Friday, April 1, 2011

Eating Tips and Tricks: Dip

Dip has been an invaluable resource for introducing new foods and raising an adventurous eater. I have read several articles and books telling me to go ahead and let them slather their food in ketchup or Ranch or whatever. Even if it's "too much" for anyone else. Same goes for sugar, chocolate powder, etc. Anything that gets them to put the food into their mouths. Instead of "No. I don't like broccoli!" you'll get someone who goes "Well... I liked it with all that dip last time..." They get used to the base flavor of the food (expect to introduce a new food 12-20 times before they'll start "liking" it plain.) And since they'll eat it slathered in ketchup, it's a given that it's a food that they eat, even if it's not one of their favorites.
Dipping toast in maple syrup
Plus (most) kids love to dip! It's something they can do themselves, and they often get to use their hands! The most common dips at our house are ketchup and Ranch dressing, but she's used peanut butter, maple syrup, over-easy eggs (we call them "dipping eggs!) soy sauce, melted cheese,  ice cream, yogurt... even frosting! And while broccoli dipped in pink frosting may be disgusting to your palate, if they'll eat it, who cares? And she was thrilled to get her "dessert" with dinner. She ate twice as much broccoli as she normally would!
And I've noticed that she now uses less dip than she used to, while increasing her overall food volume per meal.
And sometimes, she'll even eat her broccoli *gasp* plain! Because, in her mind, it's a food that she eats. And now that she's tasted it more than 20 times, it's a food that she somewhat likes. Letting them have a little food with their ketchup now doesn't mean that they'll always have to drown their food to make it palatable (unless you're a crap cook, like me.) And you can make healthier dip choices. Low fat, low sodium, low sugar options of ketchup, dressing, soy sauce, etc. (Many Asian restaurants even have low-sodium soy sauce available, if you ask. Or at home, try that or Bragg's Liquid Amino. Tastes like soy sauce, but less sodium than even the low-sodium versions!)

Since dips can be so yummy, we had to make a rule "Dips are not food. Dips are for food." At first we'd let her lick dip off and re-dip, as long as she eventually ate the food. But as she got older, we try and make her take at least a nibble with each dip.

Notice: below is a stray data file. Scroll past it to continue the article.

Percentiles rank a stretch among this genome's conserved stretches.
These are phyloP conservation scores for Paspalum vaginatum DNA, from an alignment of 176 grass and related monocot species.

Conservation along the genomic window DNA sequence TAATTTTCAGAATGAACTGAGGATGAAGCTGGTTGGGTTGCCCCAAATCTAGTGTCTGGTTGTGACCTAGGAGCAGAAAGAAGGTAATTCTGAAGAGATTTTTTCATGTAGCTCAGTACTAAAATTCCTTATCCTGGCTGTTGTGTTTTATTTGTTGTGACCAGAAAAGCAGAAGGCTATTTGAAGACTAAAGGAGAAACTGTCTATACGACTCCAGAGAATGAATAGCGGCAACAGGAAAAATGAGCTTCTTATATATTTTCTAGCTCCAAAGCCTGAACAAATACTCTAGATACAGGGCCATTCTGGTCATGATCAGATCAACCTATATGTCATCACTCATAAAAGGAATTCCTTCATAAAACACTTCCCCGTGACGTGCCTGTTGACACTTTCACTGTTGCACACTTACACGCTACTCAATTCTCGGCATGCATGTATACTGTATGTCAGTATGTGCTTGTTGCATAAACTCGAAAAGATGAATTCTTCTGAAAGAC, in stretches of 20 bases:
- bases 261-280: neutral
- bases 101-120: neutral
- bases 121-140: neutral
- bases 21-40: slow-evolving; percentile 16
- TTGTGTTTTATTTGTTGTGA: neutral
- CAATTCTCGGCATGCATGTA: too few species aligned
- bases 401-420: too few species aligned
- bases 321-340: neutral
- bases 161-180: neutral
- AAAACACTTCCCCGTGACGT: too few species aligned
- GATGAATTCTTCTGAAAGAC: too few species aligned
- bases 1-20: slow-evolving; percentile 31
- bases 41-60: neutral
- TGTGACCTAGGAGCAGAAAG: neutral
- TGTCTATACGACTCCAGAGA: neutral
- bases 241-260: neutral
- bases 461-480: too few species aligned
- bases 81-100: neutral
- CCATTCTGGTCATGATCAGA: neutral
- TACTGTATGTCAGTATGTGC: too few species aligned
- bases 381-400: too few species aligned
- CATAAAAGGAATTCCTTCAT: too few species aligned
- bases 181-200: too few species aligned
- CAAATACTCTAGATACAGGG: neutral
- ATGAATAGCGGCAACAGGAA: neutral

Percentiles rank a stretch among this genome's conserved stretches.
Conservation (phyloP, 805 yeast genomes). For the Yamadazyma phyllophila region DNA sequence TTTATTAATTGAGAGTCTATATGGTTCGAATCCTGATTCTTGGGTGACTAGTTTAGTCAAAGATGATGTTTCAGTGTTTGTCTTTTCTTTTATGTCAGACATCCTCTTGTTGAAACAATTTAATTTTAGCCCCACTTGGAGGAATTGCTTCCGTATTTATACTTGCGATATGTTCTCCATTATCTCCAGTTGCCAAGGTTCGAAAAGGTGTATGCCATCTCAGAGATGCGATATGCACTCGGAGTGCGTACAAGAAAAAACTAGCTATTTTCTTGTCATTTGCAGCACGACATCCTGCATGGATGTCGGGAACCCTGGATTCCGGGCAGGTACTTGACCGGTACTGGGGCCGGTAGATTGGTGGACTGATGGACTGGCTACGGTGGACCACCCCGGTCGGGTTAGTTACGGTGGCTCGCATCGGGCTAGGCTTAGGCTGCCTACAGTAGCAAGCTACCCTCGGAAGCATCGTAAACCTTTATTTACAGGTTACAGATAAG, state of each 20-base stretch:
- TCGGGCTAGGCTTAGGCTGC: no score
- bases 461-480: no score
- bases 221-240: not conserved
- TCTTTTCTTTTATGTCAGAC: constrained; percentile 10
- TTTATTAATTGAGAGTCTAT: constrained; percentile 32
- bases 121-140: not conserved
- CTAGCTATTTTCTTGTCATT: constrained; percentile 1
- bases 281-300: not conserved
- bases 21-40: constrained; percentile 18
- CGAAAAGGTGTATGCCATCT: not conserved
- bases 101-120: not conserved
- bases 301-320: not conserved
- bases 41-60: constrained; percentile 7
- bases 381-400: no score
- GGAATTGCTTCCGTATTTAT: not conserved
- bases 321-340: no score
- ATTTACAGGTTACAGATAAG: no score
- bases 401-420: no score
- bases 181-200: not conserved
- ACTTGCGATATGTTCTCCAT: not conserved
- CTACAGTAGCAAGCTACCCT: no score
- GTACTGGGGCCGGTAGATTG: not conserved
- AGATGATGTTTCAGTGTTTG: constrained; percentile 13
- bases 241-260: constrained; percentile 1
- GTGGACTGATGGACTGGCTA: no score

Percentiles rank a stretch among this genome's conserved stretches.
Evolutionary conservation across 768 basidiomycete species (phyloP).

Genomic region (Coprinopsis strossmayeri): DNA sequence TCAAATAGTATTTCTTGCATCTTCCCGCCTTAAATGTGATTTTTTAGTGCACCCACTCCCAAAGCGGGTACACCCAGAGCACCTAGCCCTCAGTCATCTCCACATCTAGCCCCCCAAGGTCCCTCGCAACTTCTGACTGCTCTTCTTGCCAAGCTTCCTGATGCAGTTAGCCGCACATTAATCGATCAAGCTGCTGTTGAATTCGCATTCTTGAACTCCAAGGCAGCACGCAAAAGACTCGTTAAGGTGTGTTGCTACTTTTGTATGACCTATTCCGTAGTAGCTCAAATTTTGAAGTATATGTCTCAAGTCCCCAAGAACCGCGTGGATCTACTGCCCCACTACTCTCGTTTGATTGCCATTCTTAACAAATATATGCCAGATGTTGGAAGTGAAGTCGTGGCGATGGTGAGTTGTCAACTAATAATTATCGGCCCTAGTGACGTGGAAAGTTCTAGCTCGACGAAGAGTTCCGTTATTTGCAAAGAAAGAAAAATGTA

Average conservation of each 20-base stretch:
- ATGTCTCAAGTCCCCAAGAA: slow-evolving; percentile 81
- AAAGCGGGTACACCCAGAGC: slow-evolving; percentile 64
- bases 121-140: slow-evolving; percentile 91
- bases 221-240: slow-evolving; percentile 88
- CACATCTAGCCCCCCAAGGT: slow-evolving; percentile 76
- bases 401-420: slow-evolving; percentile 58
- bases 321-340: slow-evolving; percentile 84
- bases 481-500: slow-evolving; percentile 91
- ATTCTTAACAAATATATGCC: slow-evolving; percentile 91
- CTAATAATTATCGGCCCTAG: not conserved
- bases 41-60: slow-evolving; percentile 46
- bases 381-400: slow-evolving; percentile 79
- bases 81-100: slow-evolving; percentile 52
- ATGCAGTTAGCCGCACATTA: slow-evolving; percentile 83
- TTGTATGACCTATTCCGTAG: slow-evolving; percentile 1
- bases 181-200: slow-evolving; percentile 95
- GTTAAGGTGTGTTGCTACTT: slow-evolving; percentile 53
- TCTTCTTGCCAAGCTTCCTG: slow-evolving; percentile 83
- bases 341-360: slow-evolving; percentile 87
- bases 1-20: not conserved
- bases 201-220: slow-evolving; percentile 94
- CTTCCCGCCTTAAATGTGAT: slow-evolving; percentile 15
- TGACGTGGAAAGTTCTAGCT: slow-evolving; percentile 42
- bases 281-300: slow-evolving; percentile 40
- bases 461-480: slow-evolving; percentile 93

It also is critical not to judge their choices. She'll dip her sweets in soy sauce, and her veggies in dessert. Just because *I* don't want to eat it doesn't mean it's terrible. And when she offers some to me, I just tell her that I'm full, or that I have my own food, thank you though. Or (in a friendly voice) I'll tell her that I don't like it the same way she does, but that not everyone likes all the same things, and that it's okay to be different.
Cabbage with Ranch (green butterfly muffin
cup) and ketchup (red YumBots muffin cup)
And really. Someone had to decide to try putting peanut butter and syrup on a pancake, peanut butter and raisins on celery, cheese on chili, mustard on pretzels, various dressings on sandwiches, etc. All kinds of weird combinations that are totally normal to us now. But probably freaky at the time!

Here is some nutritional information for some common brands of "dip" along with the "healthier" versions from those same brands. It's really not too terrible to give them several tablespoonfuls. And the nutrition in the foods they're eating these with can really make it all worthwhile! Plus some other snacks to compare.

Regular Heinz ketchup has (per tbsp): 20 calories, no fat, 160mg sodium, 5g carbs (4g sugar) and 2% daily values (DV) of Vitamins A and C. 
No-Salt-Added Heinz has only 5mg sodium, 6g carbs (4g sugar,) but no Vitamins A and C. 

Kraft Ranch Dressing has (per 2 tbsp): 120 calories (110 from fat,) 12g fat (2g saturated,) 370 mg sodium, 3g carbs (2g sugar) [Cut those numbers in half to compare, tbsp to tbsp, with the ketchup info.
Kraft Lite Ranch (per 32g/a little over 2tbsp): 80 calories (60 from fat,) 6g fat (1g saturated,) 440mg sodium, 7g carbs (2g sugar) [Cut those numbers in half to compare, tbsp to tbsp, with the ketchup info.

In comparison, table salt has 2,100mg of sodium per tsp. Recommended daily limit of sodium is 2,400mg (for people over age 9.) That's a LOT of ketchup!

Whole grain Goldfish Crackers (per 55 fishes): 140 calories, 5g fat (1g saturated,) 250mg sodium, 19g carbs (2g dietary fiber, 1g sugar,) 4g protein, 4%DV Calcium, 6%DV Iron (Regular Cheddar ones are almost the same, but have 1 g dietary fiber and only 2%DV Iron)

Honey Teddy Grahams (per 20g/16 pieces for kids under 4. HA!): 90 calories, 3g fat (1g saturated,) 95mg sodium, 15g carbs (1g fiber, 5-6g sugar,) 1g protein, 10%DV calcium, 15%DV Iron

V8 (per 8 fl oz): 50 calories, no fat, 420mg sodium, 470mg potassium, 10g carbs (2 fiber, 8 sugar,) 2g protein, 40%DV A, 120%DV C, 4%DV calcium, 4%DV Iron. [8 fl oz is approximately 16 tbsp] So maybe boil and condense V8 and use instead of ketchup!

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